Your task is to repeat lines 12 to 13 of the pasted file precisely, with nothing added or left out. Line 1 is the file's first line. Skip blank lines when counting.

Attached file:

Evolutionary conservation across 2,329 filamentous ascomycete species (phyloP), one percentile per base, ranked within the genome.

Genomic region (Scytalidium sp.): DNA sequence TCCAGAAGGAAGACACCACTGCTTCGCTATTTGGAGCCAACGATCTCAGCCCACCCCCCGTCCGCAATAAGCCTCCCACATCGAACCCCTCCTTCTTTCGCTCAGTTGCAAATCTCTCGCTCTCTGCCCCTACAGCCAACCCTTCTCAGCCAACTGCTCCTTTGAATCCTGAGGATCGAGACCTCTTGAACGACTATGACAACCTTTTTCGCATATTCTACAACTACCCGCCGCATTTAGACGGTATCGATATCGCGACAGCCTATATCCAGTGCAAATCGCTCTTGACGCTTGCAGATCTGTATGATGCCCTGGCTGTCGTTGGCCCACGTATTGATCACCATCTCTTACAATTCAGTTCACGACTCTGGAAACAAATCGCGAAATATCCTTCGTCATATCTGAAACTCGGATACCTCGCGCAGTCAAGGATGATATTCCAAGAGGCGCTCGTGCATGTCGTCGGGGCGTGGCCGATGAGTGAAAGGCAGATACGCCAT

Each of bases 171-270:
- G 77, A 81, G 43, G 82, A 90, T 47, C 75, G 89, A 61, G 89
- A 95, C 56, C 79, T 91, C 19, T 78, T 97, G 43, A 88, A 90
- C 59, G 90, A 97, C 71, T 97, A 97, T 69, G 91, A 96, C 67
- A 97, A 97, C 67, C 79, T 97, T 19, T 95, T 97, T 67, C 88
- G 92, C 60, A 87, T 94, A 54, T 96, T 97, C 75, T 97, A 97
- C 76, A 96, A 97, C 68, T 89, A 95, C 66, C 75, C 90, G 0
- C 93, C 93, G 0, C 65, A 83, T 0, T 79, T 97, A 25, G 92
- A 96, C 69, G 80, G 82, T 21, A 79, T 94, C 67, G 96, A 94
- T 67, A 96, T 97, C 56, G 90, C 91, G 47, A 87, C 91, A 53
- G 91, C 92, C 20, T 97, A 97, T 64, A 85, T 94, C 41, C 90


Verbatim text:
- T 67, A 96, T 97, C 56, G 90, C 91, G 47, A 87, C 91, A 53
- G 91, C 92, C 20, T 97, A 97, T 64, A 85, T 94, C 41, C 90